Germany: FIT cuts pushed back; 2 large-scale PV projects announced06. March 2012 | Applications & Installations, Industry & Suppliers | By: Becky Stuart
The new German feed-in tariff (FIT) rates will be applied later than originally planned. Meanwhile, EPIA has sent an open letter to Merkel, asking for the new plans to be revised. In related news, two large-scale photovoltaic projects have been announced.
While it is not exactly what the industry had been hoping for, it is at least a slight reprieve to know that the new FIT cuts will commence later than previously announced. Specifically, cuts for rooftop systems will take effect on April 1, while those for ground-mounted will be applied on July 1, 2012.
However, the industry is still up in arms about Ministers' Norbert Röttgen and Phillip Rösler's new plans. Just yesterday, an estimated 12,000 protesters gathered at Berlin's Brandenburger Tor to demonstrate against them.
European Photovoltaic Industry Association's (EPIA's) president, Ingmar Wilhelm, has also written an open letter to Merkel, voicing his concerns. In it, he writes, "EPIA is concerned together with many other companies, business leaders and associations about your Government’s decision to dramatically reduce feed-in tariffs for PV in Germany."
He added, "No one believes that PV support schemes should last forever – not even for much longer – and everyone knows that these need to be smart, sustainable and properly adapted to changing market conditions. However, this does not mean that they should be reduced all of a sudden and to unsustainable levels."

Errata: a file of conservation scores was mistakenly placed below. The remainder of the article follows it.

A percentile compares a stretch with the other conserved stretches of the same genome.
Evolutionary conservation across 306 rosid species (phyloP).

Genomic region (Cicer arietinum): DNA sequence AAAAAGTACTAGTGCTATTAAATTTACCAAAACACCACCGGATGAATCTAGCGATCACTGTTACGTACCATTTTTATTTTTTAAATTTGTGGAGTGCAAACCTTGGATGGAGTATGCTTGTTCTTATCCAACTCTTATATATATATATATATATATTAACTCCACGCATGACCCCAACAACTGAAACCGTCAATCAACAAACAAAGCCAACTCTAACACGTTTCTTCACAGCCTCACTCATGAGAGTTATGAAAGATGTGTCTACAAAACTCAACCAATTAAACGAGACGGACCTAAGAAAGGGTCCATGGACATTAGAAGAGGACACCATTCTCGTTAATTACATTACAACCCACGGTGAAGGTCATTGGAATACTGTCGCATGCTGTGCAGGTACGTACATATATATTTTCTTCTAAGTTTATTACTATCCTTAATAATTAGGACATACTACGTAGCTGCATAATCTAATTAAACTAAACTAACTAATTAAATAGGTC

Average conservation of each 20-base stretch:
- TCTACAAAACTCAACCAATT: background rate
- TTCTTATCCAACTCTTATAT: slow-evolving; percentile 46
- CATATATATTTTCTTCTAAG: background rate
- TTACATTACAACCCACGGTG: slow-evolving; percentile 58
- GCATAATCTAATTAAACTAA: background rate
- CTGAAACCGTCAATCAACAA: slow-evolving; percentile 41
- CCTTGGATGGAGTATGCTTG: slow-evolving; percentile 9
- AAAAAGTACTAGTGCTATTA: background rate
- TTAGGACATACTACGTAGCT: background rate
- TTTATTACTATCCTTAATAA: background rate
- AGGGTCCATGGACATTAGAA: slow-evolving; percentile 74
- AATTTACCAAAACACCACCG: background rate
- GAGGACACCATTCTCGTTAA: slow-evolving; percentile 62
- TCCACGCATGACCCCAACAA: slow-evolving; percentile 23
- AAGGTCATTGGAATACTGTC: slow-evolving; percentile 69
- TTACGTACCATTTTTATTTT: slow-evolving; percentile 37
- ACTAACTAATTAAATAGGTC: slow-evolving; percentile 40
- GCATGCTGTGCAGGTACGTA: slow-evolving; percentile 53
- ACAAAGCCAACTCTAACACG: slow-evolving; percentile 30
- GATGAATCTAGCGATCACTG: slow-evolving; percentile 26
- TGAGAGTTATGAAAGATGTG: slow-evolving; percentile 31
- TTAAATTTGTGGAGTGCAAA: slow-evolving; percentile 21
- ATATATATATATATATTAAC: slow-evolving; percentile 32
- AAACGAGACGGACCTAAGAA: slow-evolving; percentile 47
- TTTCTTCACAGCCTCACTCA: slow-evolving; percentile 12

In related news, a 20 megawatt (MW) photovoltaic park has been completed and grid connected in Germany’s Hoyerswerda. The Elsterheide solar park, which was finished in January, has been built across 450,000 square meters and is comprised of 86,960 Sunowe monocrystalline photovoltaic modules. A total of 18 string inverter stations, kitted out with 54 SolarMax inverters are also included.
"A particular challenge with the Elsterheide solar park for both companies was the extremely short execution time: there were only ten days between the signing of the contracts and the start of the project. All parts had been supplied within a period of only four weeks," explained SolarMax in a statement released.
Meanwhile, Q-Cells SE and Getec green energy AG have said they will install a 28 MW photovoltaic project in Saxony-Anhalt. Set to occupy around 55 hectares at Amsdorf near Halle, around 123,000 polycrystalline modules, supplied by Q-Cells, are expected to be in place by April of this year. Ground on the project was officially broken yesterday, and construction will commence immediately.
Large-scale solar parks in Germany will be a thing of the past, if the new feed-in tariff plans, unveiled almost two weeks ago, are brought into play. As it currently stands, no photovoltaic systems bigger than 10 MW will be eligible to receive remuneration.
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